Housing commission buildings to be non-smoking

MANISTEE — Next month, Manistee Housing Commission officials will begin the process of converting its facilities to smoke-free.

The move is required of all housing commissions in the nation by the U.S. Department of Housing and Urban Development.

“We operate under the regulations of the U.S. HUD,” said MHC executive director Clinton McKinven-Copus. “We are here to enforce the regulations and follow the policies. We have no authority over making the regulations.”

The commission board will meet on Feb. 11 for a work session to discuss the rollout and implementation of the policy. The conversion will affect all 214 of the MHC’s properties, including Harbor View, Century Terrace and scattered sites.

At its meeting on Tuesday, MHC board members discussed the cost savings impact of the transfer to no smoking. MHC president Dale Priester estimated that it was roughly $1,000 more to renovate a smoking apartment when the tenant moves out versus a non-smoking unit.

“For us, with 214 units, it’s an expense,” said MHC board member Doug Parkes. “But if you imagine some place like Detroit, Chicago or Houston, where there’s thousands upon thousands of units, the cost of cleaning and changing (is high).”

At the meeting, tenants asked the board how the policy would be enforced. Parkes said that it would probably be maintenance crews noticing the smoke, rather than constant supervision.

“I don’t think anyone is going to be sitting under a window or waiting for a door to open to see if there’s smoke,” he said. “In this type of community here (Harbor View) and in Century Terrace, it’s probably going to be fairly obvious. In the houses, probably not so much as far as obvious, but eventually it will get around. And it will have to be dealt with.”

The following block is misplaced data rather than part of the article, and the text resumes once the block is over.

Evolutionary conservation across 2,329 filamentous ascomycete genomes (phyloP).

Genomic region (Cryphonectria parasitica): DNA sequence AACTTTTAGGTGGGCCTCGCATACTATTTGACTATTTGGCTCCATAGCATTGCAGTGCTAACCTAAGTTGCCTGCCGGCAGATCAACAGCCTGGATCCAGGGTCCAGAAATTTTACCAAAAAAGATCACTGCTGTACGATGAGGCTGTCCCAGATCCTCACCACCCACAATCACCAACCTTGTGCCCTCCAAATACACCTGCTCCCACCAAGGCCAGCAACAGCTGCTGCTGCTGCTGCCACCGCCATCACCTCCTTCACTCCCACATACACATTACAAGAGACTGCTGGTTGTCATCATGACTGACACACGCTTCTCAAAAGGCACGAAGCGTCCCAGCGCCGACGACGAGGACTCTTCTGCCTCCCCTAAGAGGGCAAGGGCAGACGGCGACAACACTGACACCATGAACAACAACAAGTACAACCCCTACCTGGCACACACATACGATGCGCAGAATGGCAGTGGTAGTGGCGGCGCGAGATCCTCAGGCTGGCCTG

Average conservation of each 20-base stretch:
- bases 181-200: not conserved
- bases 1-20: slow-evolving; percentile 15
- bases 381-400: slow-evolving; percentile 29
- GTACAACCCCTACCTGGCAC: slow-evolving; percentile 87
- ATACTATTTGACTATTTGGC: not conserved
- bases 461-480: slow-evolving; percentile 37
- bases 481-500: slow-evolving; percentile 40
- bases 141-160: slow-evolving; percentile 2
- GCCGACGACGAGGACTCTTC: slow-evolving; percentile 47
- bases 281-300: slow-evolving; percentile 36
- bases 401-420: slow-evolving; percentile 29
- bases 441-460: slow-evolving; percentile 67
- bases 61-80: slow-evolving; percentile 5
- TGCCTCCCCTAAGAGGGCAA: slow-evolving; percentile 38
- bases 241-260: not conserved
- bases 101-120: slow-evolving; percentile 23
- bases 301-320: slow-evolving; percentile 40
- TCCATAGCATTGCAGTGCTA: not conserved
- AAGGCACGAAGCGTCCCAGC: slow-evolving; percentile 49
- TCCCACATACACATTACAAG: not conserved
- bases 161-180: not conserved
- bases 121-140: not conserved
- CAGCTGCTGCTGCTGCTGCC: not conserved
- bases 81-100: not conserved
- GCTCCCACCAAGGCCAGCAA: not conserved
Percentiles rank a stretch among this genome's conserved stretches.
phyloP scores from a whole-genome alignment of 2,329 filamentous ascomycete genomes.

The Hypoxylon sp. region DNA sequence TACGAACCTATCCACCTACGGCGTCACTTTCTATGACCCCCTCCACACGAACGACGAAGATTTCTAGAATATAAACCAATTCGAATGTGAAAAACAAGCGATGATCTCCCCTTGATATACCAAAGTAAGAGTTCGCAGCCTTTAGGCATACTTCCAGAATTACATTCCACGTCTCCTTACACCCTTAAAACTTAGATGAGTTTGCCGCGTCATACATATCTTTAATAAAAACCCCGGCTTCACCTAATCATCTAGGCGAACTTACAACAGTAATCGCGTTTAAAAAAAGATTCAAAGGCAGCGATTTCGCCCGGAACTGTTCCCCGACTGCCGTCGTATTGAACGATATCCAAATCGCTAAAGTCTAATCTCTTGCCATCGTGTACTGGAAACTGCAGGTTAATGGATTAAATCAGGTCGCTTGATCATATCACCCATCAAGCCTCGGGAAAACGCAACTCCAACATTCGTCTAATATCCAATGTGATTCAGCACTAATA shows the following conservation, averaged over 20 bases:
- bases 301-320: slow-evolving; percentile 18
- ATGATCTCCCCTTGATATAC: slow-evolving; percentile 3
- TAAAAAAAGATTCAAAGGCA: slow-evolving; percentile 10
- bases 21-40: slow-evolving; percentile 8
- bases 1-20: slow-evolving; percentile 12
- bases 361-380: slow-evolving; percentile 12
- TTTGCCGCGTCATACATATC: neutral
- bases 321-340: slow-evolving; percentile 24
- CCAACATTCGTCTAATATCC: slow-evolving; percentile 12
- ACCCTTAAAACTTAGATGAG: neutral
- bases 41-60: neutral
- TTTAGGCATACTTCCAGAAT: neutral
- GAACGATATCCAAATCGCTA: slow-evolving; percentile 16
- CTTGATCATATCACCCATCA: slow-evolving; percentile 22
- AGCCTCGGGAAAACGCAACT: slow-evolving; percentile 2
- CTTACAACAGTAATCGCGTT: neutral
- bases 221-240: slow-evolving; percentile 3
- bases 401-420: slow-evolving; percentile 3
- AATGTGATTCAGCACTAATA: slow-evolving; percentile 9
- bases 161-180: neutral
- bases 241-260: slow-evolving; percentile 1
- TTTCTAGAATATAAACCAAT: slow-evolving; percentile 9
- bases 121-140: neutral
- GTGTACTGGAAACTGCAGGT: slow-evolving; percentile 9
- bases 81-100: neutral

Public hearings will be held before the new policy is adopted. Residents will be able to voice their opinions as the process continues.

“Where are we supposed to go,” said Harbor View resident Jean Bialik. “There’s no places here.”

Also at its meeting, the MHC board terminated a memorandum of understanding with the Port City Resident Council because the resident body has stopped providing financial information to MHC as required by HUD.

“Because of the status of the (group) not functioning and (that) we have not really received formal reports for at least 18 months, we need to protect the (MHC) and no longer recognize them as a functioning body until we have proof that there’s no malfeasance and that there’s ability to operate,” McKinven-Copus said.

Board members Priester and Parkes expressed hope that the group would re-organize and begin functioning again.

“This is not to say that we can’t go back and reinstate them,” Priester said. “I’d like to see it.”

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